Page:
By contrast, Biden has emphasised the threshold by using it as a deadline for several policy goals.

Big vision for the US: President Joe Biden addresses a joint session of a socially distant Congress.

Big vision for the US: President Joe Biden addresses a joint session of a socially distant Congress.Credit:AP

And he’s encouraged comparisons to Roosevelt, who took power during the depths of the Great Depression and moved quickly to enact his expansive New Deal program. Roosevelt was the only former president Biden mentioned by name in his speech to Congress this week.


Jonathan Alter, author of The Defining Moment: FDR’s Hundred Days and the Triumph of Hope, says there are important parallels between the two presidencies. “Both men faced big crises when they came to office and both men found opportunity in crisis,” he says.

The numbers justify Biden’s claims of a national comeback. Daily COVID-19 cases have plummeted to around 50,000, and deaths to 700 a day. So far, 234 million vaccine doses have been administered, exceeding Biden’s initial target of 100 million and subsequent goal of 200 million.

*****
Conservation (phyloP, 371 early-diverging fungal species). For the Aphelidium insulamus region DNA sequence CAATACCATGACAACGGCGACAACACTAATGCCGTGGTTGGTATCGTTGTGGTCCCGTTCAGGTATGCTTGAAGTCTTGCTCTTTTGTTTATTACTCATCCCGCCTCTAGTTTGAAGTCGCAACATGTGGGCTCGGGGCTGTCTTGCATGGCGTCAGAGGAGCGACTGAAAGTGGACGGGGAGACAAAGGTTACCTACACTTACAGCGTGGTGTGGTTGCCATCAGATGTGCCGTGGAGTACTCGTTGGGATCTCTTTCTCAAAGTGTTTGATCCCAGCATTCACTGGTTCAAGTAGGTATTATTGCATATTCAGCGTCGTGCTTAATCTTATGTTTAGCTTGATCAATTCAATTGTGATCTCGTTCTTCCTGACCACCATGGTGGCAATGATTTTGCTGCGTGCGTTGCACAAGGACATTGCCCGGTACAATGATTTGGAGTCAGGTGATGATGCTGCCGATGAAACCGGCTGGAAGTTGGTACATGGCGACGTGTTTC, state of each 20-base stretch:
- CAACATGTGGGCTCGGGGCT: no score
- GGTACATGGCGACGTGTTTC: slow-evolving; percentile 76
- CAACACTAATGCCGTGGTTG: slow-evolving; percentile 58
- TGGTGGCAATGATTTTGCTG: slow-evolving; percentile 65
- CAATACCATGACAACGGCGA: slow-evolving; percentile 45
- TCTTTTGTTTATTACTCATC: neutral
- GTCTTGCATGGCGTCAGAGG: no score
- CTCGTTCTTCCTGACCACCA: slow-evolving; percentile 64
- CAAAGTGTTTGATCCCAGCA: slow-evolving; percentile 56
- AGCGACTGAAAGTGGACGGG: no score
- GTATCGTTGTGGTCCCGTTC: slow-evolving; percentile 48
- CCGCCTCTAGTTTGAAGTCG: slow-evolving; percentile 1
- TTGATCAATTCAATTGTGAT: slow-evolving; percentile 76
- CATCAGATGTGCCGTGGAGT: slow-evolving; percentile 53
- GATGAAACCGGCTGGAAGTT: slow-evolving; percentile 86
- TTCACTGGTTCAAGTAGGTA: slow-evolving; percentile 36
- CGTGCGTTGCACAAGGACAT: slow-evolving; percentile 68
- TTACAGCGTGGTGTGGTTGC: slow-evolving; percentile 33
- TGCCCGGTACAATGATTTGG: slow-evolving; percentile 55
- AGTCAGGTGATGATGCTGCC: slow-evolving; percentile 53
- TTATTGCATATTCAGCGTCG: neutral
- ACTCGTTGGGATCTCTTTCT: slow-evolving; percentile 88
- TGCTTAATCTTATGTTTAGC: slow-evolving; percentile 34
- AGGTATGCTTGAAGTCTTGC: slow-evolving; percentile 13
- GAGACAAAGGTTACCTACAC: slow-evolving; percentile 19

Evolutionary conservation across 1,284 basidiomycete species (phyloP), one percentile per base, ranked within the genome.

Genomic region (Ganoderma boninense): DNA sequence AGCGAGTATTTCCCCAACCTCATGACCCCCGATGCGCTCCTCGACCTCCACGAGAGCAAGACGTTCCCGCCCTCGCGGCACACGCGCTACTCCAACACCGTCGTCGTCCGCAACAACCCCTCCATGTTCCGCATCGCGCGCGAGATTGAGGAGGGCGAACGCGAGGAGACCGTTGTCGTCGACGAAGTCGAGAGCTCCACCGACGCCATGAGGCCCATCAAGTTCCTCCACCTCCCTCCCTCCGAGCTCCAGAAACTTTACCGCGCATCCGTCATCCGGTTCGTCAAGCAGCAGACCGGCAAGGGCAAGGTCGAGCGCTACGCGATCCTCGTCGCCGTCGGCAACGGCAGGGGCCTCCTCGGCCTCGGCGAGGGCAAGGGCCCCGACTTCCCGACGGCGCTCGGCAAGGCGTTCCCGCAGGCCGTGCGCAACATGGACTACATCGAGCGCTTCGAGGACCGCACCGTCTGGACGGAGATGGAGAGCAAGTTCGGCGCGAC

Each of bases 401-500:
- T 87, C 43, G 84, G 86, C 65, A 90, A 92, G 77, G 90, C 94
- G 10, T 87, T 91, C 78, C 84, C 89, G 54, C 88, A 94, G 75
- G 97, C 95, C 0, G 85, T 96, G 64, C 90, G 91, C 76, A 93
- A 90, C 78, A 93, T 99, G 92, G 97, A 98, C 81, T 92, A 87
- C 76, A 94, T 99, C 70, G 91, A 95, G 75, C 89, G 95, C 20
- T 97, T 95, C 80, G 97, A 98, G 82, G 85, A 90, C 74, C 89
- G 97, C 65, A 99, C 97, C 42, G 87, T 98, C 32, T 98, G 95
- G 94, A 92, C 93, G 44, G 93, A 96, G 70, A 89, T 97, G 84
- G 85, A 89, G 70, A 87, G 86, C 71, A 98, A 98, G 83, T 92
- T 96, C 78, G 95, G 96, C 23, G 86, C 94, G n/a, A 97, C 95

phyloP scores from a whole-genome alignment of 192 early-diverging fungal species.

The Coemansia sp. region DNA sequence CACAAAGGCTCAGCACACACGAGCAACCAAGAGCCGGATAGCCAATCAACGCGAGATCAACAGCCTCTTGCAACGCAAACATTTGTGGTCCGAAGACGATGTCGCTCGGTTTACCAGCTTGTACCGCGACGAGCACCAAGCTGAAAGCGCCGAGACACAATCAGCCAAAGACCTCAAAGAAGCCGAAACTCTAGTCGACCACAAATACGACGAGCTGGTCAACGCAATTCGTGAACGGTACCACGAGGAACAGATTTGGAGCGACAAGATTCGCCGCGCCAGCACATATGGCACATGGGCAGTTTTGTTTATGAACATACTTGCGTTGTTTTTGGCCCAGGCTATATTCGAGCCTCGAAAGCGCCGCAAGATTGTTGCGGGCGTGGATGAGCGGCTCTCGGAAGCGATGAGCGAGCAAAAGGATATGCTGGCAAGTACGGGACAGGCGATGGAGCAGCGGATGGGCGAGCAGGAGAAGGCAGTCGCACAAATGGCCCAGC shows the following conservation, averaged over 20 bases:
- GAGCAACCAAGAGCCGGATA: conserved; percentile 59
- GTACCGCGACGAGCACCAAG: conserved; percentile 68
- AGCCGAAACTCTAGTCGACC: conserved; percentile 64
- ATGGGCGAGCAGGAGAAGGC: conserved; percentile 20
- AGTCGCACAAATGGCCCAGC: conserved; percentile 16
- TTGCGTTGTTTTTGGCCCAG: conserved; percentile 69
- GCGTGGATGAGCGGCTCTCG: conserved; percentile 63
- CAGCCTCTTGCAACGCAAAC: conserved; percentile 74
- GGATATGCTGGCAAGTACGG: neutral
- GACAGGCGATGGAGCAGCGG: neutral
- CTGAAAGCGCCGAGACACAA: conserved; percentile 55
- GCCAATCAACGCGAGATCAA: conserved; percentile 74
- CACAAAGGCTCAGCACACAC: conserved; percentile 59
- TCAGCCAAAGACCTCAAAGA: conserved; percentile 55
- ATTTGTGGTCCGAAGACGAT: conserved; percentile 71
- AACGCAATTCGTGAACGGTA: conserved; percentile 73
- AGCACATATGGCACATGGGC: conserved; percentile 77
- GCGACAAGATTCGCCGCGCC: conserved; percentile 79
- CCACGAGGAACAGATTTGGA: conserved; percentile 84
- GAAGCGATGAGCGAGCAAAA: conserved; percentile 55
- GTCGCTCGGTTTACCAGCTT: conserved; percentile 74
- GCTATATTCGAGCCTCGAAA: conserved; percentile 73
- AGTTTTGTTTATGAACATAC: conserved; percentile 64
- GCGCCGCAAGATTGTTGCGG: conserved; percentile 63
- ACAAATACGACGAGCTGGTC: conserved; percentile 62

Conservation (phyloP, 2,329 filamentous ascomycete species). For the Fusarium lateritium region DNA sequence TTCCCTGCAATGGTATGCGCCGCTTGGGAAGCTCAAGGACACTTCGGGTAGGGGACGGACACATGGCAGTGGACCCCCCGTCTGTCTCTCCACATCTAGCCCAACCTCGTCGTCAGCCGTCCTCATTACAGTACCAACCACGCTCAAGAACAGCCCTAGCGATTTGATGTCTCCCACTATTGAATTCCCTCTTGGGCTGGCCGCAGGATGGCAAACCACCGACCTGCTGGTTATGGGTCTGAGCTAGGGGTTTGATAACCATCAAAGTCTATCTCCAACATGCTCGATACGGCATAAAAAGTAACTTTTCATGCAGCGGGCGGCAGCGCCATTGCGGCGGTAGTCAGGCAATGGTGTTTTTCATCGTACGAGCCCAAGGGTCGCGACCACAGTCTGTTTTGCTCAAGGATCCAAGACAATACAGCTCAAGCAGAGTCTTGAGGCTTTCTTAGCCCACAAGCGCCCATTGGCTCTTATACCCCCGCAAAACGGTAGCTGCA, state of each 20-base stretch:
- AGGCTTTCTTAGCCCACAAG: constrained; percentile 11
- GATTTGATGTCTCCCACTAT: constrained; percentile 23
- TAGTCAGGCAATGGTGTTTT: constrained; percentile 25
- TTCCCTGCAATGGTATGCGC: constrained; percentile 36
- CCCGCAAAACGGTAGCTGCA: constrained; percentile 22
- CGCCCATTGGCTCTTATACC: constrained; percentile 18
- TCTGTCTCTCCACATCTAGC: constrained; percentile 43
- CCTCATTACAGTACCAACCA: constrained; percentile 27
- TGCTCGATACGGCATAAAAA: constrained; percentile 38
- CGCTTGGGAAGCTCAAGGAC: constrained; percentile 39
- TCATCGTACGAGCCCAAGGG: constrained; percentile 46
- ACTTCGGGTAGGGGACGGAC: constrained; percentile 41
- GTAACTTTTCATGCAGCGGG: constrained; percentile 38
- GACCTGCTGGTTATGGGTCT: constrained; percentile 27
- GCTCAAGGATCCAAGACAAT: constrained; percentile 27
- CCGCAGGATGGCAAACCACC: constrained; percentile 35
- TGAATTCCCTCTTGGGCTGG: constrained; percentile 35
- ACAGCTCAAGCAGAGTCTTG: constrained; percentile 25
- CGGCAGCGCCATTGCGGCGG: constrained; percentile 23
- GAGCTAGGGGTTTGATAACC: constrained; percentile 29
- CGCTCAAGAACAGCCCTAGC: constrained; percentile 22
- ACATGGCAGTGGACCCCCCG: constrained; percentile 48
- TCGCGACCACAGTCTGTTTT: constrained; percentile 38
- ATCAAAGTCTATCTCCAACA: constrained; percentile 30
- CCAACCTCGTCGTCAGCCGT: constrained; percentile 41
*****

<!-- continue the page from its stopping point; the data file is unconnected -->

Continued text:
During the election campaign, Trump predicted a “Biden depression” if his opponent was elected. Instead, the S&P 500 has soared by 24 per cent since election day — the biggest stock market gains since 1953. Economic growth is expected to exceed 7 per cent this year, the fastest since 1984.

Republicans complain — justifiably — that Biden is benefiting from good timing as much as good management. The vaccination rollout and the economy were already poised to take off when he entered the White House.